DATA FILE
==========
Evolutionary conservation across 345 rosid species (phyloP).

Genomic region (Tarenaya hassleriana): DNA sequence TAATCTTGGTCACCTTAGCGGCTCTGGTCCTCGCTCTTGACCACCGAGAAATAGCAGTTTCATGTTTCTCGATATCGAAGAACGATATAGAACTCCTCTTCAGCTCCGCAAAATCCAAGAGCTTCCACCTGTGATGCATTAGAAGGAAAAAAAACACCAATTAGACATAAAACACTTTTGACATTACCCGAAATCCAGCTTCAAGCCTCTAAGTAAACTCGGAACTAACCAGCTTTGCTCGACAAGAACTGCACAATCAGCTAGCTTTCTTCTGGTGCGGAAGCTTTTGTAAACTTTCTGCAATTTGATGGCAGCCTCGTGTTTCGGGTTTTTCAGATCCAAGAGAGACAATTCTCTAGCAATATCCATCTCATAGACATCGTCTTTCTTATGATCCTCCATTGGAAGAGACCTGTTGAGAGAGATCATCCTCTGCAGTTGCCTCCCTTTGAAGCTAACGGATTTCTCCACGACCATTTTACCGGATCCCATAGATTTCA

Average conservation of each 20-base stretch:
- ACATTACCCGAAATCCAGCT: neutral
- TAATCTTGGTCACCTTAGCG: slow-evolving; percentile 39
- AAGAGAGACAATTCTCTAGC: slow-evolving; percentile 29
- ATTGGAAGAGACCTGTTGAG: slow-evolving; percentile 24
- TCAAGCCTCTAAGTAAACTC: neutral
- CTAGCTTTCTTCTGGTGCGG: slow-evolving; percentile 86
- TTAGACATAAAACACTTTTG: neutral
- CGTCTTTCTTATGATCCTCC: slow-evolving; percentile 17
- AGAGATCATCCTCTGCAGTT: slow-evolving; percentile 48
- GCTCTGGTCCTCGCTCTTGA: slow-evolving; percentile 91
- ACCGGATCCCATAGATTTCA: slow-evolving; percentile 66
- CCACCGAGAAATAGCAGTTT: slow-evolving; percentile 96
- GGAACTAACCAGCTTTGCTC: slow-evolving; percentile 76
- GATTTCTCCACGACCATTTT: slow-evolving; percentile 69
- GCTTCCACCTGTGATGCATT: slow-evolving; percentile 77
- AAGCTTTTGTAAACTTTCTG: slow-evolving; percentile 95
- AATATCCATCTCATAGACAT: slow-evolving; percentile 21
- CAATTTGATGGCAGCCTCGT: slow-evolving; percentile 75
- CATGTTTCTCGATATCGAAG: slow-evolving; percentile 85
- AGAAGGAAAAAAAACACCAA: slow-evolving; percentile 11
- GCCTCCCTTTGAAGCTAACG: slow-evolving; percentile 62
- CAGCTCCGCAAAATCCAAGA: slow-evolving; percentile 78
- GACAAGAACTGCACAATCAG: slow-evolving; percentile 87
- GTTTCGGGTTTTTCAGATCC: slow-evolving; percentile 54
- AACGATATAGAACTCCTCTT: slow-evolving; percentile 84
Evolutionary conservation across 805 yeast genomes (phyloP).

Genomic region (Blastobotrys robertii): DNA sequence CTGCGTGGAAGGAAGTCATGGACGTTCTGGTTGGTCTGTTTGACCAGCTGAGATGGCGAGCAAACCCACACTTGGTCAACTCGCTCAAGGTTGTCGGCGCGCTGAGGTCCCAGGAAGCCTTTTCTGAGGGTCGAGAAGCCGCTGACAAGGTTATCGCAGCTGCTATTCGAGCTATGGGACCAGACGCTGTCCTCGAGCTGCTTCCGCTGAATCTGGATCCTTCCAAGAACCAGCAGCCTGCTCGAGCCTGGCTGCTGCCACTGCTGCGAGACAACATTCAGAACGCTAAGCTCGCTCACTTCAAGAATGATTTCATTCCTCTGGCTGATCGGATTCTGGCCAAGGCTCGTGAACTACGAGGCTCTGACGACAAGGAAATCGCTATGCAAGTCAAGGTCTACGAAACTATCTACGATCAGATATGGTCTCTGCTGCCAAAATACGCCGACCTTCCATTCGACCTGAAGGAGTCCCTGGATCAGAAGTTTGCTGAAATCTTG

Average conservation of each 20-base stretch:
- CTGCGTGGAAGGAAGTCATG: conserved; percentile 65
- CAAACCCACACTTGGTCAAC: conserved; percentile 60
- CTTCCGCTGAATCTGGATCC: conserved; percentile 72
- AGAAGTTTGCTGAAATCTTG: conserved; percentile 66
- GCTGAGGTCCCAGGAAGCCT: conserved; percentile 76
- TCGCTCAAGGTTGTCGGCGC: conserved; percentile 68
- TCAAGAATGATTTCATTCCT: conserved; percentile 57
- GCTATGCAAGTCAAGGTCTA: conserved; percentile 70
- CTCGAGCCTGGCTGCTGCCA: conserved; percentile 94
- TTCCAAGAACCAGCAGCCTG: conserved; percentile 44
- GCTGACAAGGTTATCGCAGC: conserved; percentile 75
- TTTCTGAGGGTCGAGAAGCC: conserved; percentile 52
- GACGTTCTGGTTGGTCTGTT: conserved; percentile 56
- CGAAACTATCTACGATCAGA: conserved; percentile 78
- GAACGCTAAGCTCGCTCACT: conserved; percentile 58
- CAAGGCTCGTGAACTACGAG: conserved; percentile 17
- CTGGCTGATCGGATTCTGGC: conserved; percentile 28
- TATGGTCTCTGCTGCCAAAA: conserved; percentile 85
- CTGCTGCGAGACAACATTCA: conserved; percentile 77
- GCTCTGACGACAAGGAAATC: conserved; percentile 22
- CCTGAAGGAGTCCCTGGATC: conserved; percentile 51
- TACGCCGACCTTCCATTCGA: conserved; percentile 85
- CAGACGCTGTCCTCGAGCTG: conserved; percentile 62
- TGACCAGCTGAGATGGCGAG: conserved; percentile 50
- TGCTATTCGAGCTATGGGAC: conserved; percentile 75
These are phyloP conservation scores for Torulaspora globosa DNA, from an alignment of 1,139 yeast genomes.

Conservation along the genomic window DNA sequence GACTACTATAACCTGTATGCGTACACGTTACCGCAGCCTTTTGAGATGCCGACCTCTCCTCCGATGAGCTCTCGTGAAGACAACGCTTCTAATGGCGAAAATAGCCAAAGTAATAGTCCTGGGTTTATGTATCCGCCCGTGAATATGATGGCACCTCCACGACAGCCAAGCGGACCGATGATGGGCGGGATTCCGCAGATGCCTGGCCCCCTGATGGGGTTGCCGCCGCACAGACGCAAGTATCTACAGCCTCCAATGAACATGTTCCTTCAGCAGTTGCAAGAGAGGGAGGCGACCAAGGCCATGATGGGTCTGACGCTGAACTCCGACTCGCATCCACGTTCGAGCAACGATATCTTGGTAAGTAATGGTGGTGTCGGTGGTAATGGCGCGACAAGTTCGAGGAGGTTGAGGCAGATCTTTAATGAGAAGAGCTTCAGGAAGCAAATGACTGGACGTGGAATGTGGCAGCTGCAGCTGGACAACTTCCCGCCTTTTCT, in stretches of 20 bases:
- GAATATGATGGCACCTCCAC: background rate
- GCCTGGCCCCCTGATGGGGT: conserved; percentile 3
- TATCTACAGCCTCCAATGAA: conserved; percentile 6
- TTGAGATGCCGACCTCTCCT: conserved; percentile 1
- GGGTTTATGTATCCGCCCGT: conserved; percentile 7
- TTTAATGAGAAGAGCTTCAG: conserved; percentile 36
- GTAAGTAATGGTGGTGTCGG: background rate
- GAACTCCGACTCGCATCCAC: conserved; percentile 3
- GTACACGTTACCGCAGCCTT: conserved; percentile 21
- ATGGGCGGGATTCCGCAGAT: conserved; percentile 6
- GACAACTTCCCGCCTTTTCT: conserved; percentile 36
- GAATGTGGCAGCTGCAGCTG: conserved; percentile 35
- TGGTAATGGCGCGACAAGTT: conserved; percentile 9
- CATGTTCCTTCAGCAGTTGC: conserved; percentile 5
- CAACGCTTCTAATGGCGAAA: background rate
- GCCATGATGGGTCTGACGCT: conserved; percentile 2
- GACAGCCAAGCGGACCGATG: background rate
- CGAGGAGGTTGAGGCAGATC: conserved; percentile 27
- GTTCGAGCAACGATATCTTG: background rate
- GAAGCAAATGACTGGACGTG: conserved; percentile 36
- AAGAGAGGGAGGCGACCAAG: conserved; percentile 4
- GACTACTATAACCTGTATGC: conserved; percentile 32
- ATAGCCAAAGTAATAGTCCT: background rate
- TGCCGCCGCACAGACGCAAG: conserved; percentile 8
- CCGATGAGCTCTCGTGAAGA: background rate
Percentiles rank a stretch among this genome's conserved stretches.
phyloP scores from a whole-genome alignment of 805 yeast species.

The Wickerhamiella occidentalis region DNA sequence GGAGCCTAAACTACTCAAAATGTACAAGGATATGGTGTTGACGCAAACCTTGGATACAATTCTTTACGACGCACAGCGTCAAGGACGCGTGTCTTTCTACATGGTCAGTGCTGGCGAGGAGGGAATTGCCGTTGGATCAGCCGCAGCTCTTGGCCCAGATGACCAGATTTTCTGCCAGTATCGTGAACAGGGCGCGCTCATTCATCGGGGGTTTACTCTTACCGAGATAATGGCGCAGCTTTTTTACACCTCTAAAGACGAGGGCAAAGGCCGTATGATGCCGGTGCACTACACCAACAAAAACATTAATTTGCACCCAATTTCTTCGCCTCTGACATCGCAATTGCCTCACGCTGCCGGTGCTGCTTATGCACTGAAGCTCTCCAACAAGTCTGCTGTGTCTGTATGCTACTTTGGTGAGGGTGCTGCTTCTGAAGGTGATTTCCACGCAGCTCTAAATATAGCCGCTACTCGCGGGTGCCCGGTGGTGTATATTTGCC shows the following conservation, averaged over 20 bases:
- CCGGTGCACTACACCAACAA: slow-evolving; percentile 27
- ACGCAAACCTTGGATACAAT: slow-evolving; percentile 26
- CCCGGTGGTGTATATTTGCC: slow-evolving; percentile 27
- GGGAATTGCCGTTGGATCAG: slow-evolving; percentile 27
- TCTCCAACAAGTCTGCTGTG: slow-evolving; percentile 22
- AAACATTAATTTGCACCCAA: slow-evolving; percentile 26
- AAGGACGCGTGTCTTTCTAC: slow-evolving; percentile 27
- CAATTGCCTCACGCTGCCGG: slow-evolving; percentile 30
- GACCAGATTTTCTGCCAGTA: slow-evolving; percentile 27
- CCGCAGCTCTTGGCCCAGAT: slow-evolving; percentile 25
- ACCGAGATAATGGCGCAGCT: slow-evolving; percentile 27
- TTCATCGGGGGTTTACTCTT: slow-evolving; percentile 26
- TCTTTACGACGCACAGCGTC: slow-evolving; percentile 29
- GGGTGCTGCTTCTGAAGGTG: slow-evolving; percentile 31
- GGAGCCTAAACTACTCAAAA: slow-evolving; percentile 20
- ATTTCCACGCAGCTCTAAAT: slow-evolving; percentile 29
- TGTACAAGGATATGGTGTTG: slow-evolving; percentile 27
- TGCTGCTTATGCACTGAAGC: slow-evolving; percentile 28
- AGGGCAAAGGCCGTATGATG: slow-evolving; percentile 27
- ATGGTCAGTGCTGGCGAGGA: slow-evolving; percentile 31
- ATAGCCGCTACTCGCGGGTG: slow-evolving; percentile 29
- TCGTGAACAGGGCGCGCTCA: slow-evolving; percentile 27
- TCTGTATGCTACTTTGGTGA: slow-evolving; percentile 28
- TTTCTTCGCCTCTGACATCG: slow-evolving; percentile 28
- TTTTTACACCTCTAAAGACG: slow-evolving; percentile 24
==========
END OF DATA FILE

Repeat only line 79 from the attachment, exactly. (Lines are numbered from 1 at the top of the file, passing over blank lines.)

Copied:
- AAGAGAGGGAGGCGACCAAG: conserved; percentile 4